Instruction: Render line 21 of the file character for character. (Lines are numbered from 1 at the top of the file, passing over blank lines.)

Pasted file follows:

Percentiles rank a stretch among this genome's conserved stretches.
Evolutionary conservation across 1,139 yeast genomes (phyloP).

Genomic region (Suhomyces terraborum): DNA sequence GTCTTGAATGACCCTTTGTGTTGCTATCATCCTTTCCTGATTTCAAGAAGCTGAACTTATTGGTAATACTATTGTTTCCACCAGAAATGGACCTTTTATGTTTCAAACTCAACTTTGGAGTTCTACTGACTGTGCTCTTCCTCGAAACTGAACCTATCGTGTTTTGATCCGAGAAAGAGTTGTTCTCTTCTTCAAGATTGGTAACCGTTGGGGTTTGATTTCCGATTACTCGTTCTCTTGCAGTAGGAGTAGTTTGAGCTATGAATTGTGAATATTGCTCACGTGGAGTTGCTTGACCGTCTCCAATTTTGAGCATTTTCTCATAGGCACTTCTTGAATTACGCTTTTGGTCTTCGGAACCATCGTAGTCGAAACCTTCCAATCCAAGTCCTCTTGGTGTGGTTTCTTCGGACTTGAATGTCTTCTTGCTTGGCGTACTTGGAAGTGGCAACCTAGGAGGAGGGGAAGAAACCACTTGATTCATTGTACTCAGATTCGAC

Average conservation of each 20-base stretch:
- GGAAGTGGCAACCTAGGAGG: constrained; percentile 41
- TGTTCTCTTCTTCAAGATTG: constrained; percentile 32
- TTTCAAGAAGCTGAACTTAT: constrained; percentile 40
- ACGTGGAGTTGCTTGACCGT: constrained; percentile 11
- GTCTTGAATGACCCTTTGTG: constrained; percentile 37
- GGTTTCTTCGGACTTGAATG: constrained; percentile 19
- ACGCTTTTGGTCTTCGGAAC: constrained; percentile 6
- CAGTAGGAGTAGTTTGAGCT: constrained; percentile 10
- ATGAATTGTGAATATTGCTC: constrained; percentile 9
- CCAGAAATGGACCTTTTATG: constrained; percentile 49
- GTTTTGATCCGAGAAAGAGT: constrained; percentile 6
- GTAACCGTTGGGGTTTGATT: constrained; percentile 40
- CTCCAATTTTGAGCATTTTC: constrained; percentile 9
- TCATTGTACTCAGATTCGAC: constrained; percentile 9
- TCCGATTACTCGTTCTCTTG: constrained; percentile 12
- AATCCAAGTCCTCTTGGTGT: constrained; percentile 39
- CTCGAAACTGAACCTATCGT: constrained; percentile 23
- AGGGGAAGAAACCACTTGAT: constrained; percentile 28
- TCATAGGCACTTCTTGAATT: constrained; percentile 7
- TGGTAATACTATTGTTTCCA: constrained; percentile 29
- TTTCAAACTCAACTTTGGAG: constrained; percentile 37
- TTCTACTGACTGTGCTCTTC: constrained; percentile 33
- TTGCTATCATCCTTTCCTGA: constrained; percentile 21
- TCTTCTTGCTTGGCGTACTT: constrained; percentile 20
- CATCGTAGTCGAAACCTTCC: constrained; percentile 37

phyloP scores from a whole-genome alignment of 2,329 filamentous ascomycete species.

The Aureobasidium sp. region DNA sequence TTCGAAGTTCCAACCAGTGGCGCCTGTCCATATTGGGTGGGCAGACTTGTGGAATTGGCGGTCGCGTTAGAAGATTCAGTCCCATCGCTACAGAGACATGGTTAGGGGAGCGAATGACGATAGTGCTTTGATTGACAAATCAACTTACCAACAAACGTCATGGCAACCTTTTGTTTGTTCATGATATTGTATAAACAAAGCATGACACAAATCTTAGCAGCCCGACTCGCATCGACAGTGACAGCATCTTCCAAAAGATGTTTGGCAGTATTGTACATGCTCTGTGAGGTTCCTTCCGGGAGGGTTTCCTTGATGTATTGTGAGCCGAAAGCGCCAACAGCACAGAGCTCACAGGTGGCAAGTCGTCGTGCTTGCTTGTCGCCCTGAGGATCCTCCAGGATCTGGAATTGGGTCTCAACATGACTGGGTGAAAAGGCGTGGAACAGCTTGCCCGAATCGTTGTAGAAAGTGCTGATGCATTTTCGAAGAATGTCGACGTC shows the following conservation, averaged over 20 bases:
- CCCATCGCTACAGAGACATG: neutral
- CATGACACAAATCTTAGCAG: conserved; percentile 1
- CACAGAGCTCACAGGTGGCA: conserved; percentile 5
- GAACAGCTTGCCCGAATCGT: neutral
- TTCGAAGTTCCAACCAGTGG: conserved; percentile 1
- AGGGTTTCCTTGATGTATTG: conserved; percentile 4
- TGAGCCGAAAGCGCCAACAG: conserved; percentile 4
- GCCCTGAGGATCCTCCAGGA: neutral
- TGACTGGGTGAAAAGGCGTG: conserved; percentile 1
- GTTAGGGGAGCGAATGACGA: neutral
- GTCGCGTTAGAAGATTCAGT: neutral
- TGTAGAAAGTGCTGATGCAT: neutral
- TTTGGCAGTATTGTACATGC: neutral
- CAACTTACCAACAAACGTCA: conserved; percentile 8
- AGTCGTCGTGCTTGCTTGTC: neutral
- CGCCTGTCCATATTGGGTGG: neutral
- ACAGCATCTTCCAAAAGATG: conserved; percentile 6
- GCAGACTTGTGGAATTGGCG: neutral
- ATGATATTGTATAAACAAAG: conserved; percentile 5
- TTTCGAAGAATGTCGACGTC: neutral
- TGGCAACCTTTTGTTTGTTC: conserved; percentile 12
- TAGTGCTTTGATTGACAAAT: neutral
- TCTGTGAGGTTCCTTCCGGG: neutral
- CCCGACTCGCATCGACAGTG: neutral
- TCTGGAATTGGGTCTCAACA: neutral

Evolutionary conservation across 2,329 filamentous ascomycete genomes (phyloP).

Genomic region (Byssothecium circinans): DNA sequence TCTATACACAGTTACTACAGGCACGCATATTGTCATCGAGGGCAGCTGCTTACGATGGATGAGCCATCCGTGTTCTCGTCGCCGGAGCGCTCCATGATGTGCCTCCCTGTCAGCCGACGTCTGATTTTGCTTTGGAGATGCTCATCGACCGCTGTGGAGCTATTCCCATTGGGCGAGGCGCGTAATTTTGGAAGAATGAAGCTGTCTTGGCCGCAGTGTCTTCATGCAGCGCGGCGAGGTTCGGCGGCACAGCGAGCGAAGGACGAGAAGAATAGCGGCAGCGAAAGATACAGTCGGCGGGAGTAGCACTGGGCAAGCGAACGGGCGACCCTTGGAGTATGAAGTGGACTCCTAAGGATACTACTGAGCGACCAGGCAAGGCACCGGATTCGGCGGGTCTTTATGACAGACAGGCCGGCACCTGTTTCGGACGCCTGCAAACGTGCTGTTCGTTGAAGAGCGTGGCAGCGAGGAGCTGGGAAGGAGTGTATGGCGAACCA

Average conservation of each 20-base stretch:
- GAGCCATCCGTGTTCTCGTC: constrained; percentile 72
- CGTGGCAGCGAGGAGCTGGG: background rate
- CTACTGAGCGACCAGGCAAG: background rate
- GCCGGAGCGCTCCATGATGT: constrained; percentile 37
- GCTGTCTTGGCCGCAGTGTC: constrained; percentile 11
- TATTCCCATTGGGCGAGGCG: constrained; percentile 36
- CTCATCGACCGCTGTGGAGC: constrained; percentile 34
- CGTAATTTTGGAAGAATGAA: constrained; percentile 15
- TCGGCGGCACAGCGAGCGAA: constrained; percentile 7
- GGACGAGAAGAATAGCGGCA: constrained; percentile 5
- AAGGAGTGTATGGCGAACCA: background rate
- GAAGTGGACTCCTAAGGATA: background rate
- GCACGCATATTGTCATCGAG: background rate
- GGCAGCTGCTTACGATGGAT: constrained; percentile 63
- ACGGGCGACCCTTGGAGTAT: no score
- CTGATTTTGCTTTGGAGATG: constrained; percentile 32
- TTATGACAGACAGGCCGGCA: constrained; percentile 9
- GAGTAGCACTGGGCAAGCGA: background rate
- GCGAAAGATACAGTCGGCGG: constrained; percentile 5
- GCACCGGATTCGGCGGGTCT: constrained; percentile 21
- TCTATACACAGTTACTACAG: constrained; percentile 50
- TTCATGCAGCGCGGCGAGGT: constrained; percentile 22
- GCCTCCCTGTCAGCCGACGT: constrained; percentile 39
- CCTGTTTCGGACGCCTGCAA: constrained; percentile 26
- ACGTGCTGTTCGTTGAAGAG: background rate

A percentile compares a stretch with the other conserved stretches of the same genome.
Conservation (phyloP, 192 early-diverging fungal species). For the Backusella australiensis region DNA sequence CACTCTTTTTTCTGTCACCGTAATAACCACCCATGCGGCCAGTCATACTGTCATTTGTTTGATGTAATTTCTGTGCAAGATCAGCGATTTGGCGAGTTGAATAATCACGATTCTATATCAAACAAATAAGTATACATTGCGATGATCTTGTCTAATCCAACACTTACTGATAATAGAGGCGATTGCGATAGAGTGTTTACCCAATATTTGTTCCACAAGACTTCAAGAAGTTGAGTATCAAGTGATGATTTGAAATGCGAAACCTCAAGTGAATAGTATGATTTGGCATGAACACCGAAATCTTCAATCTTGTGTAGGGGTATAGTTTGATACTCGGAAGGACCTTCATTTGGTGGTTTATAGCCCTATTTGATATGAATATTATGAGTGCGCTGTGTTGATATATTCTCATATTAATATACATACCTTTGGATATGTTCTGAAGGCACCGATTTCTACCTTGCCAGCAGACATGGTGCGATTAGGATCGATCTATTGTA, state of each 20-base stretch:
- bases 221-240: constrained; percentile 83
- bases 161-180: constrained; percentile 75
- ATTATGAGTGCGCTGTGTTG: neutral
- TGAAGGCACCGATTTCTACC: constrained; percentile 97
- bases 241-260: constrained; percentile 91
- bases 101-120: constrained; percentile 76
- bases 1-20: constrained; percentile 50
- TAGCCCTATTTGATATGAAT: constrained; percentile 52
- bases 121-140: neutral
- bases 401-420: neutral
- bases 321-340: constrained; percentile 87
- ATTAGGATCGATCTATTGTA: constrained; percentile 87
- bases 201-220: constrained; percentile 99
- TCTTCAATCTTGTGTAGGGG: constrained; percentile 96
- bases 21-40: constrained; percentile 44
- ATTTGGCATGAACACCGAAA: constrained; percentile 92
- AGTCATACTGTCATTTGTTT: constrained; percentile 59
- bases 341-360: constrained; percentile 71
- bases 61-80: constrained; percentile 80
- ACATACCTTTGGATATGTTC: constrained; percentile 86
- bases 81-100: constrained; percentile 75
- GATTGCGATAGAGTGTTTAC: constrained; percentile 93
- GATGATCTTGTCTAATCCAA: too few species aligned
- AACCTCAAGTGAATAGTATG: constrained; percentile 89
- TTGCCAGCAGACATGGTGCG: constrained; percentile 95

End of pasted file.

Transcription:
- CTCGAAACTGAACCTATCGT: constrained; percentile 23